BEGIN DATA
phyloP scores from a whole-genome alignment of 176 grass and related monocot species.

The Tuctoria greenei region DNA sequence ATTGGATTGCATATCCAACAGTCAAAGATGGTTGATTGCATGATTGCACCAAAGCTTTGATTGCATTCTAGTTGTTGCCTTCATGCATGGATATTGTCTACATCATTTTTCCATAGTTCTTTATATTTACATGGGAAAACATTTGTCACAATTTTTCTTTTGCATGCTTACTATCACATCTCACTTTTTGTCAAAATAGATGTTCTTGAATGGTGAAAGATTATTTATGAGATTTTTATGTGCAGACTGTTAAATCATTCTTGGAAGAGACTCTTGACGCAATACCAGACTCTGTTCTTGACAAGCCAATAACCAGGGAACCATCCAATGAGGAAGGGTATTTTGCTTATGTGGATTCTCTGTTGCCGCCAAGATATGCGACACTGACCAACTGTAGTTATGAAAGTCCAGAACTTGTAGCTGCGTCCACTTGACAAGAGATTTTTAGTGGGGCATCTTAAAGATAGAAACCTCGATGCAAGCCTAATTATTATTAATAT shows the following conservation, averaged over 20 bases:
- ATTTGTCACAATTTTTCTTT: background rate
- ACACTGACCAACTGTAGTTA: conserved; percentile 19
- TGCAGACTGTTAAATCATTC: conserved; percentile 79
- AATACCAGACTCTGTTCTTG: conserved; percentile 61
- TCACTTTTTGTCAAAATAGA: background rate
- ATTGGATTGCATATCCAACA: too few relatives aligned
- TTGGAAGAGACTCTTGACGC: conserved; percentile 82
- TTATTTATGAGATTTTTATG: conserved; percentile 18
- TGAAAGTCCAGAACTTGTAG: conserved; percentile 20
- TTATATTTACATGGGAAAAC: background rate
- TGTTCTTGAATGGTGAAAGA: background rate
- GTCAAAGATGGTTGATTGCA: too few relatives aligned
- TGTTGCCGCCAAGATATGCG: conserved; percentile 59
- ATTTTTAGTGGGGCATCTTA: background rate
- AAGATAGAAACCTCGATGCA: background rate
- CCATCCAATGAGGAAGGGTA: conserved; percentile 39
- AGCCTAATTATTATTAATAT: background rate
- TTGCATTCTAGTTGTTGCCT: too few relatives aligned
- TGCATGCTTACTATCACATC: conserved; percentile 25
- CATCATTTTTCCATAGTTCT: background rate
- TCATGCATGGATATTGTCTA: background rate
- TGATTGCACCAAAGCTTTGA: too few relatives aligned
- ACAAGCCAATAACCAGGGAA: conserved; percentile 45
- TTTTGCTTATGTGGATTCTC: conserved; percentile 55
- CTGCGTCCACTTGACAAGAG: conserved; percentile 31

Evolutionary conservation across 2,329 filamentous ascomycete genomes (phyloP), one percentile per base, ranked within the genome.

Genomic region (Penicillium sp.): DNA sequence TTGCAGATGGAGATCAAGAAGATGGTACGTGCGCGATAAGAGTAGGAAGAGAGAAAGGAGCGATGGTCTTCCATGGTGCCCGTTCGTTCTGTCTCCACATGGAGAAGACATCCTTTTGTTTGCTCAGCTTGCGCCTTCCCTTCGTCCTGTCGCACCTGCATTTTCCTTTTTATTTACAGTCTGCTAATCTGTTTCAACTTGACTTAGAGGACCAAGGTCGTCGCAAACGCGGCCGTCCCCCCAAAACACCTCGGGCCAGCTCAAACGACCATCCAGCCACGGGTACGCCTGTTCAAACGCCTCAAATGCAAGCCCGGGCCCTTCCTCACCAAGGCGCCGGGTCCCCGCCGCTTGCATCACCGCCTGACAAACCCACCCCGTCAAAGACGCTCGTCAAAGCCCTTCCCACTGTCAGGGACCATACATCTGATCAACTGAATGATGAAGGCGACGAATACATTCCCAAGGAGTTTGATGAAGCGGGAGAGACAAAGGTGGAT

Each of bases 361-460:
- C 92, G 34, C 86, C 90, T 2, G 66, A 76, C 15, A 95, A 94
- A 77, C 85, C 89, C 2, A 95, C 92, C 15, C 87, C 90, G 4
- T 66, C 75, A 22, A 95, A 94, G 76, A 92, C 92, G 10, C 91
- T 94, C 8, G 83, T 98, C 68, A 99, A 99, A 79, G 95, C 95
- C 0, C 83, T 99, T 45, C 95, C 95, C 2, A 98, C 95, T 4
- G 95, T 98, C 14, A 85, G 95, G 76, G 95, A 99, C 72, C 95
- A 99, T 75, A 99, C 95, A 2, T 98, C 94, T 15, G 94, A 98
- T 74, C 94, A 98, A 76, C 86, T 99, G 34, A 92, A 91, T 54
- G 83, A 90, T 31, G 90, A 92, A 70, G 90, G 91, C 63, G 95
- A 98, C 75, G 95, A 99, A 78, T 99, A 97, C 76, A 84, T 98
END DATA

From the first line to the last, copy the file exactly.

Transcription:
phyloP scores from a whole-genome alignment of 176 grass and related monocot species.

The Tuctoria greenei region DNA sequence ATTGGATTGCATATCCAACAGTCAAAGATGGTTGATTGCATGATTGCACCAAAGCTTTGATTGCATTCTAGTTGTTGCCTTCATGCATGGATATTGTCTACATCATTTTTCCATAGTTCTTTATATTTACATGGGAAAACATTTGTCACAATTTTTCTTTTGCATGCTTACTATCACATCTCACTTTTTGTCAAAATAGATGTTCTTGAATGGTGAAAGATTATTTATGAGATTTTTATGTGCAGACTGTTAAATCATTCTTGGAAGAGACTCTTGACGCAATACCAGACTCTGTTCTTGACAAGCCAATAACCAGGGAACCATCCAATGAGGAAGGGTATTTTGCTTATGTGGATTCTCTGTTGCCGCCAAGATATGCGACACTGACCAACTGTAGTTATGAAAGTCCAGAACTTGTAGCTGCGTCCACTTGACAAGAGATTTTTAGTGGGGCATCTTAAAGATAGAAACCTCGATGCAAGCCTAATTATTATTAATAT shows the following conservation, averaged over 20 bases:
- ATTTGTCACAATTTTTCTTT: background rate
- ACACTGACCAACTGTAGTTA: conserved; percentile 19
- TGCAGACTGTTAAATCATTC: conserved; percentile 79
- AATACCAGACTCTGTTCTTG: conserved; percentile 61
- TCACTTTTTGTCAAAATAGA: background rate
- ATTGGATTGCATATCCAACA: too few relatives aligned
- TTGGAAGAGACTCTTGACGC: conserved; percentile 82
- TTATTTATGAGATTTTTATG: conserved; percentile 18
- TGAAAGTCCAGAACTTGTAG: conserved; percentile 20
- TTATATTTACATGGGAAAAC: background rate
- TGTTCTTGAATGGTGAAAGA: background rate
- GTCAAAGATGGTTGATTGCA: too few relatives aligned
- TGTTGCCGCCAAGATATGCG: conserved; percentile 59
- ATTTTTAGTGGGGCATCTTA: background rate
- AAGATAGAAACCTCGATGCA: background rate
- CCATCCAATGAGGAAGGGTA: conserved; percentile 39
- AGCCTAATTATTATTAATAT: background rate
- TTGCATTCTAGTTGTTGCCT: too few relatives aligned
- TGCATGCTTACTATCACATC: conserved; percentile 25
- CATCATTTTTCCATAGTTCT: background rate
- TCATGCATGGATATTGTCTA: background rate
- TGATTGCACCAAAGCTTTGA: too few relatives aligned
- ACAAGCCAATAACCAGGGAA: conserved; percentile 45
- TTTTGCTTATGTGGATTCTC: conserved; percentile 55
- CTGCGTCCACTTGACAAGAG: conserved; percentile 31

Evolutionary conservation across 2,329 filamentous ascomycete genomes (phyloP), one percentile per base, ranked within the genome.

Genomic region (Penicillium sp.): DNA sequence TTGCAGATGGAGATCAAGAAGATGGTACGTGCGCGATAAGAGTAGGAAGAGAGAAAGGAGCGATGGTCTTCCATGGTGCCCGTTCGTTCTGTCTCCACATGGAGAAGACATCCTTTTGTTTGCTCAGCTTGCGCCTTCCCTTCGTCCTGTCGCACCTGCATTTTCCTTTTTATTTACAGTCTGCTAATCTGTTTCAACTTGACTTAGAGGACCAAGGTCGTCGCAAACGCGGCCGTCCCCCCAAAACACCTCGGGCCAGCTCAAACGACCATCCAGCCACGGGTACGCCTGTTCAAACGCCTCAAATGCAAGCCCGGGCCCTTCCTCACCAAGGCGCCGGGTCCCCGCCGCTTGCATCACCGCCTGACAAACCCACCCCGTCAAAGACGCTCGTCAAAGCCCTTCCCACTGTCAGGGACCATACATCTGATCAACTGAATGATGAAGGCGACGAATACATTCCCAAGGAGTTTGATGAAGCGGGAGAGACAAAGGTGGAT

Each of bases 361-460:
- C 92, G 34, C 86, C 90, T 2, G 66, A 76, C 15, A 95, A 94
- A 77, C 85, C 89, C 2, A 95, C 92, C 15, C 87, C 90, G 4
- T 66, C 75, A 22, A 95, A 94, G 76, A 92, C 92, G 10, C 91
- T 94, C 8, G 83, T 98, C 68, A 99, A 99, A 79, G 95, C 95
- C 0, C 83, T 99, T 45, C 95, C 95, C 2, A 98, C 95, T 4
- G 95, T 98, C 14, A 85, G 95, G 76, G 95, A 99, C 72, C 95
- A 99, T 75, A 99, C 95, A 2, T 98, C 94, T 15, G 94, A 98
- T 74, C 94, A 98, A 76, C 86, T 99, G 34, A 92, A 91, T 54
- G 83, A 90, T 31, G 90, A 92, A 70, G 90, G 91, C 63, G 95
- A 98, C 75, G 95, A 99, A 78, T 99, A 97, C 76, A 84, T 98